“…the subtle difference between a tactical strategy and Enterprise 2.0…is really the relationship between the enterprise social computing environment with the shape and culture of the organisation.”
The posts I linked to at the start of this blog post have my view on the conditions for enterprise 2.0 to take place and the facilitation involved to nuture and guide the emergence.
To spread and evolve know-how, percolate emergence, create autonomous behaviours, and social productivity, we need the conditions for these things to happen.
Network Effects - without a critical mass of participators, contributors, and collectors (and tagging, linking, voting) we cannot have emergence. A sign of this are sites like Wikipedia, TechMeme, delicious, Twitter, etc…
Participation - we need bloggers, commentors, editors, taggers, etc…
Self Interest - we have more chance of Participation if our motivation is self interest and connection, and easier ways to do our work. Along with self satisfaction, a feeling of belonging and connection, and socially generated reputation.
Ease of Use - we have more chance of Participation if the tools are easy to use and unstructured so we can bend them to our needs
Transparency/Support/Bottom-up - management need to govern rather than manage, they need to lax control and take a facilitative and leadership approach. Less planning for outcomes, and more emergence of output. People need to able to express themselves, within a governance framework, without fear, otherwise this may stifle contribution, which gets us nowhere.
The facilitative approach is to cultivate connections/networks/conversations, garden, steer, guide… This leads to a paradigm change to management 2.0, in order for enterprise 2.0 to flourish. Strategy can now be influenced or gifted by what’s surfaced from the crowd, rather than just a bunch of bigwigs in one room, really it’s a win-win situation.
James points to some quotes on these points:
Michele Egan, World Bank
“Collaboration and facilitation (rather than control and vetting) are key drivers in the successful utilization of new and existing technologies, as well as in unleashing the willingness of people to contribute with their effort…Let a thousane flowers bloom does work, even if you have to pull a few weeds on ocassion”
“These tools may well reduce management’s ability to exert unilateral control and to express some level of negativity. Whether a company’s leaders really want this to happen and will be able to resist the temptation to silence dissent is an open question. Leaders will have to play a delicate role if they want Enterprise 2.0 technologies to succeed”
As I mentioned my work does not have a potential fear factor as we can so far only express ourselves in blogs and forums within communities, these are small boundaries governed by a owner, compared to the boundary of the whole enterprise. If something not suitable was said in a community, only people in that community would know of it, and it could be easily picked up by the owner and dampened.
The real test would be if our intranet had a social network component, where rather than seeking a community and requesting to blog, instead each person is given their own house (as opposed to a shared house in a community) as their personal profile where they can connect with others and blog what they know, or…This is more of a test on management as people are given a blog even if they don’t know what it is, and it’s their own space, rather than a group space. If something out of line is said, it may spread to all eyeballs in a flash.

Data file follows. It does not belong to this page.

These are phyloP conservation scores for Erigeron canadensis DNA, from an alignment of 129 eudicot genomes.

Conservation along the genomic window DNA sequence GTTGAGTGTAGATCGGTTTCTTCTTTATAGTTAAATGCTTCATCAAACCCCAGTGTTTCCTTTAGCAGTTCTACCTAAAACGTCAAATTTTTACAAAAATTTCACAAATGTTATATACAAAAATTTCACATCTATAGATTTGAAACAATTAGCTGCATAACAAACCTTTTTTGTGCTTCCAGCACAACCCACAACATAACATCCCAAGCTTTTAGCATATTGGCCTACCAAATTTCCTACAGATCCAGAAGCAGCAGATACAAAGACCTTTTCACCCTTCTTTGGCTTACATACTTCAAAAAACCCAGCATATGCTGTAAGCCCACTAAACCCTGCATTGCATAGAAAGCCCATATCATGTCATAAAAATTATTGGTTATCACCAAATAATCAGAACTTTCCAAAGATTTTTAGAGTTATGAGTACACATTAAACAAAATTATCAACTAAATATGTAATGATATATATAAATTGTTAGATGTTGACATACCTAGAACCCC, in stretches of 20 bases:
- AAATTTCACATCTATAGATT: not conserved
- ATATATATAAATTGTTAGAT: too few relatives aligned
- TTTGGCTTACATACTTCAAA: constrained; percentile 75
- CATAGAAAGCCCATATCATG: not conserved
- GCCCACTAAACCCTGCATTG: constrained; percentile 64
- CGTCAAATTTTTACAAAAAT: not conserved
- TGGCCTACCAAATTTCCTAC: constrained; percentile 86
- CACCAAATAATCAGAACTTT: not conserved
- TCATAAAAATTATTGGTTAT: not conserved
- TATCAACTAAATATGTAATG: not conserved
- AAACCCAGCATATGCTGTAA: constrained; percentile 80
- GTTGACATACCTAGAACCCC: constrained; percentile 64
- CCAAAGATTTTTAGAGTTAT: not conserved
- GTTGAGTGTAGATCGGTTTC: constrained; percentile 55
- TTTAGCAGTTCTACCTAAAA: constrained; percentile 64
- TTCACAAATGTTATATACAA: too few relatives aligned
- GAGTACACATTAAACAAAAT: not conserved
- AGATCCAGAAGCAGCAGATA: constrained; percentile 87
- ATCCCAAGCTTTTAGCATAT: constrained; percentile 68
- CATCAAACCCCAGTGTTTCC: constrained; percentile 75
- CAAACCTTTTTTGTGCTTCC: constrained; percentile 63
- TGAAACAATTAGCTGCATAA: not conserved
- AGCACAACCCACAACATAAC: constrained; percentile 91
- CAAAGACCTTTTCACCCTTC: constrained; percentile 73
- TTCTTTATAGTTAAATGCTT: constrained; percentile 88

More on Enterprise 2.0
“Enterprise 2.0 is the use of emergent social software platforms within companies, or between companies and their partners or customers.”
“Social software enables people to rendezvous, connect or collaborate through computer-mediated communication and to form online communities. (Wikipedia’s definition).
Platforms are digital environments in which contributions and interactions are globally visible and persistent over time.
Emergent means that the software is freeform, and that it contains mechanisms to let the patterns and structure inherent in people’s interactions become visible over time.
Freeform means that the software is most or all of the following:
- Free of up-front workflow
- Egalitarian, or indifferent to formal organizational identities
- Accepting of many types of data”
I really liked this excerpt by Rod Boothby:
“In McAfee’s article, Enterprise 2.0: The Dawn of Emergent Collaboration, McAfee says “When I use ‘Enterprise 2.0′ as an adjective, I mean “supporting of emergent collaboration.””
“I believe what McAfee is saying is that everything new and interesting in the Enterprise isn’t necessarily emergent. If IT builds an AJAX application that must be used by end users to account for their time, there is nothing emergent about that system. Therefore it isn’t Enterprise 2.0.
Enterprise 2.0 is about decentralization of responsibility. This requires a completely different way of managing people.”
“Enterprise 2,0 isn’t about building solutions for end users. Enterprise 2.0 is about building tools that end users can leverage to build their own solutions.
Out of those highly customized end-user built combinations of people, process and technology, will emerge better business practices. Better because they will be more intelligent, more flexible and they will generate more long term competitive business advantage because they will generate more innovations.
To be truly useful, these tools have to plug into the back end of any corporate entity. Critical features will include audit trails, access control, version control, authentication, provisioning and backup. The best Enterprise 2.0 systems out there will have thought through these issues.”
[ADDED 05/04/09: Enterprise 2.0 or Department 2.0? Discuss]
[ADDED 05/04/09: Who owns Enterprise 2.0? (and, why should you care?)]